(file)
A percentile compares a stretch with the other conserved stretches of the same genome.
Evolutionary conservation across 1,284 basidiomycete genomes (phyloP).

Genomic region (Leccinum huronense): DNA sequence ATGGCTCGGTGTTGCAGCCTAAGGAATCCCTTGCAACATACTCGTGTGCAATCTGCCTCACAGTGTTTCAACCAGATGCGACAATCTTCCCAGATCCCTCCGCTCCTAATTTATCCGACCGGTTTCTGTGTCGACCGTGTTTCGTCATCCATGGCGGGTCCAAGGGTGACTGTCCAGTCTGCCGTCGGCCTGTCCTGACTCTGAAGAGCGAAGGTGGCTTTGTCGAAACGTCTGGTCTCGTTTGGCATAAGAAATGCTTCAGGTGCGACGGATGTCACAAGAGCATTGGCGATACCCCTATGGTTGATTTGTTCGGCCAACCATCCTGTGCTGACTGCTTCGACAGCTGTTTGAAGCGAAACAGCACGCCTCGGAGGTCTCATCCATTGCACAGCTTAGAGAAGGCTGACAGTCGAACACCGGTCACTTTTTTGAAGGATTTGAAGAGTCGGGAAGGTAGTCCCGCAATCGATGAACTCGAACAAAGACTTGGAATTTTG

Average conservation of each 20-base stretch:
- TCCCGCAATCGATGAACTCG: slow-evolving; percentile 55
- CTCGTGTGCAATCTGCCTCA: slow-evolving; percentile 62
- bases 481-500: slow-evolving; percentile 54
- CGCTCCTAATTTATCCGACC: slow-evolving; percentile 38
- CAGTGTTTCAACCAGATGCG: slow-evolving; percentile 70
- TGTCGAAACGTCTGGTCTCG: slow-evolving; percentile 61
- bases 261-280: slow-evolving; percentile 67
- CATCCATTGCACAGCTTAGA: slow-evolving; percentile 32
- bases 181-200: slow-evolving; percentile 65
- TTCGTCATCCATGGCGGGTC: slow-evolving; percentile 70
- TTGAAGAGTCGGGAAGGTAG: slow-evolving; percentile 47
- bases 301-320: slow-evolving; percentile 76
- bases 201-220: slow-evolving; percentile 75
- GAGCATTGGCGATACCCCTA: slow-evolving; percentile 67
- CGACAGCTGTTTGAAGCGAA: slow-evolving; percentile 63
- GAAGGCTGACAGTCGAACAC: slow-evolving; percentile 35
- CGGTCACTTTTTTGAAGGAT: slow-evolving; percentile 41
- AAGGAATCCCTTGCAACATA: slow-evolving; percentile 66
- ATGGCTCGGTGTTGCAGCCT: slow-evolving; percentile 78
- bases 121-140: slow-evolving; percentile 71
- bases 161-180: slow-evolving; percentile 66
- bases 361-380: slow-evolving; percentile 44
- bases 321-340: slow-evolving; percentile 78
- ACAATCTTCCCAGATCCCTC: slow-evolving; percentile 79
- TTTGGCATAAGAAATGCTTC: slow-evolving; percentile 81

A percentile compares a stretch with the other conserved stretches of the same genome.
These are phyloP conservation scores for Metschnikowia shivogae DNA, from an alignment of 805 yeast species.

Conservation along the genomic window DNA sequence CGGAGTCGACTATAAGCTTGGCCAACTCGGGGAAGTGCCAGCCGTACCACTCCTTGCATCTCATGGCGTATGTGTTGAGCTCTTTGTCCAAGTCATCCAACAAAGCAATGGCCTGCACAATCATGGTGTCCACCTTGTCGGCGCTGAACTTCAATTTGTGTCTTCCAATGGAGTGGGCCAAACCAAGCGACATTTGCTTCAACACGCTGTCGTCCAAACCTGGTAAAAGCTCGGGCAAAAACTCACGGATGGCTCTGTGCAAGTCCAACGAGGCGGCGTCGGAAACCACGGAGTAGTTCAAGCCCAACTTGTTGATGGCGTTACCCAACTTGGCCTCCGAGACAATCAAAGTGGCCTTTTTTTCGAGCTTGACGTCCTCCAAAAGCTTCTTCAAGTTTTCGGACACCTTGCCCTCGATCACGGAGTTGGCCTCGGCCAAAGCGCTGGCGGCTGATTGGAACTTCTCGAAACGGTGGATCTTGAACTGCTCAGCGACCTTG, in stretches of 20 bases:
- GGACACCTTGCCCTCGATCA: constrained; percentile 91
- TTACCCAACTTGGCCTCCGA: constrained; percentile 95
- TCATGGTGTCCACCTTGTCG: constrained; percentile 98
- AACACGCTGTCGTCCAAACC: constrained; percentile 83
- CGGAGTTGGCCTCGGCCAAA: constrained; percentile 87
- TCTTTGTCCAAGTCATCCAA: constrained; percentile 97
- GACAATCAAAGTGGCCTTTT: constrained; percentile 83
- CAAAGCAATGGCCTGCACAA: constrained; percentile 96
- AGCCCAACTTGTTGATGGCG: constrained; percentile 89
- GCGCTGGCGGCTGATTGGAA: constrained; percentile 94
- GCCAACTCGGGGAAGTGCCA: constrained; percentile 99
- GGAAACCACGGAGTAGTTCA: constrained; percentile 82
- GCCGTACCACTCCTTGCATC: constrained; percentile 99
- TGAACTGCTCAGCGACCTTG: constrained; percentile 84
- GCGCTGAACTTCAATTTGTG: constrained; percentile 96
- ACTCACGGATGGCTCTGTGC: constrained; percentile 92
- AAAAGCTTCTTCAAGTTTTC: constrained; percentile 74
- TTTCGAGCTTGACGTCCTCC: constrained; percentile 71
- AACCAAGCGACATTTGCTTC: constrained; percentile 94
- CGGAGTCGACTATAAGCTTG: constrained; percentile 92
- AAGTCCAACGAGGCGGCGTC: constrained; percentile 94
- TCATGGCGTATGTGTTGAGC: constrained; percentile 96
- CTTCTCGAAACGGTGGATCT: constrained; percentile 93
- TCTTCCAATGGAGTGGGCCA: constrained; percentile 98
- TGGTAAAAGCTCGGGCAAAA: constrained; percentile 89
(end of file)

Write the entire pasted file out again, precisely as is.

A percentile compares a stretch with the other conserved stretches of the same genome.
Evolutionary conservation across 1,284 basidiomycete genomes (phyloP).

Genomic region (Leccinum huronense): DNA sequence ATGGCTCGGTGTTGCAGCCTAAGGAATCCCTTGCAACATACTCGTGTGCAATCTGCCTCACAGTGTTTCAACCAGATGCGACAATCTTCCCAGATCCCTCCGCTCCTAATTTATCCGACCGGTTTCTGTGTCGACCGTGTTTCGTCATCCATGGCGGGTCCAAGGGTGACTGTCCAGTCTGCCGTCGGCCTGTCCTGACTCTGAAGAGCGAAGGTGGCTTTGTCGAAACGTCTGGTCTCGTTTGGCATAAGAAATGCTTCAGGTGCGACGGATGTCACAAGAGCATTGGCGATACCCCTATGGTTGATTTGTTCGGCCAACCATCCTGTGCTGACTGCTTCGACAGCTGTTTGAAGCGAAACAGCACGCCTCGGAGGTCTCATCCATTGCACAGCTTAGAGAAGGCTGACAGTCGAACACCGGTCACTTTTTTGAAGGATTTGAAGAGTCGGGAAGGTAGTCCCGCAATCGATGAACTCGAACAAAGACTTGGAATTTTG

Average conservation of each 20-base stretch:
- TCCCGCAATCGATGAACTCG: slow-evolving; percentile 55
- CTCGTGTGCAATCTGCCTCA: slow-evolving; percentile 62
- bases 481-500: slow-evolving; percentile 54
- CGCTCCTAATTTATCCGACC: slow-evolving; percentile 38
- CAGTGTTTCAACCAGATGCG: slow-evolving; percentile 70
- TGTCGAAACGTCTGGTCTCG: slow-evolving; percentile 61
- bases 261-280: slow-evolving; percentile 67
- CATCCATTGCACAGCTTAGA: slow-evolving; percentile 32
- bases 181-200: slow-evolving; percentile 65
- TTCGTCATCCATGGCGGGTC: slow-evolving; percentile 70
- TTGAAGAGTCGGGAAGGTAG: slow-evolving; percentile 47
- bases 301-320: slow-evolving; percentile 76
- bases 201-220: slow-evolving; percentile 75
- GAGCATTGGCGATACCCCTA: slow-evolving; percentile 67
- CGACAGCTGTTTGAAGCGAA: slow-evolving; percentile 63
- GAAGGCTGACAGTCGAACAC: slow-evolving; percentile 35
- CGGTCACTTTTTTGAAGGAT: slow-evolving; percentile 41
- AAGGAATCCCTTGCAACATA: slow-evolving; percentile 66
- ATGGCTCGGTGTTGCAGCCT: slow-evolving; percentile 78
- bases 121-140: slow-evolving; percentile 71
- bases 161-180: slow-evolving; percentile 66
- bases 361-380: slow-evolving; percentile 44
- bases 321-340: slow-evolving; percentile 78
- ACAATCTTCCCAGATCCCTC: slow-evolving; percentile 79
- TTTGGCATAAGAAATGCTTC: slow-evolving; percentile 81

A percentile compares a stretch with the other conserved stretches of the same genome.
These are phyloP conservation scores for Metschnikowia shivogae DNA, from an alignment of 805 yeast species.

Conservation along the genomic window DNA sequence CGGAGTCGACTATAAGCTTGGCCAACTCGGGGAAGTGCCAGCCGTACCACTCCTTGCATCTCATGGCGTATGTGTTGAGCTCTTTGTCCAAGTCATCCAACAAAGCAATGGCCTGCACAATCATGGTGTCCACCTTGTCGGCGCTGAACTTCAATTTGTGTCTTCCAATGGAGTGGGCCAAACCAAGCGACATTTGCTTCAACACGCTGTCGTCCAAACCTGGTAAAAGCTCGGGCAAAAACTCACGGATGGCTCTGTGCAAGTCCAACGAGGCGGCGTCGGAAACCACGGAGTAGTTCAAGCCCAACTTGTTGATGGCGTTACCCAACTTGGCCTCCGAGACAATCAAAGTGGCCTTTTTTTCGAGCTTGACGTCCTCCAAAAGCTTCTTCAAGTTTTCGGACACCTTGCCCTCGATCACGGAGTTGGCCTCGGCCAAAGCGCTGGCGGCTGATTGGAACTTCTCGAAACGGTGGATCTTGAACTGCTCAGCGACCTTG, in stretches of 20 bases:
- GGACACCTTGCCCTCGATCA: constrained; percentile 91
- TTACCCAACTTGGCCTCCGA: constrained; percentile 95
- TCATGGTGTCCACCTTGTCG: constrained; percentile 98
- AACACGCTGTCGTCCAAACC: constrained; percentile 83
- CGGAGTTGGCCTCGGCCAAA: constrained; percentile 87
- TCTTTGTCCAAGTCATCCAA: constrained; percentile 97
- GACAATCAAAGTGGCCTTTT: constrained; percentile 83
- CAAAGCAATGGCCTGCACAA: constrained; percentile 96
- AGCCCAACTTGTTGATGGCG: constrained; percentile 89
- GCGCTGGCGGCTGATTGGAA: constrained; percentile 94
- GCCAACTCGGGGAAGTGCCA: constrained; percentile 99
- GGAAACCACGGAGTAGTTCA: constrained; percentile 82
- GCCGTACCACTCCTTGCATC: constrained; percentile 99
- TGAACTGCTCAGCGACCTTG: constrained; percentile 84
- GCGCTGAACTTCAATTTGTG: constrained; percentile 96
- ACTCACGGATGGCTCTGTGC: constrained; percentile 92
- AAAAGCTTCTTCAAGTTTTC: constrained; percentile 74
- TTTCGAGCTTGACGTCCTCC: constrained; percentile 71
- AACCAAGCGACATTTGCTTC: constrained; percentile 94
- CGGAGTCGACTATAAGCTTG: constrained; percentile 92
- AAGTCCAACGAGGCGGCGTC: constrained; percentile 94
- TCATGGCGTATGTGTTGAGC: constrained; percentile 96
- CTTCTCGAAACGGTGGATCT: constrained; percentile 93
- TCTTCCAATGGAGTGGGCCA: constrained; percentile 98
- TGGTAAAAGCTCGGGCAAAA: constrained; percentile 89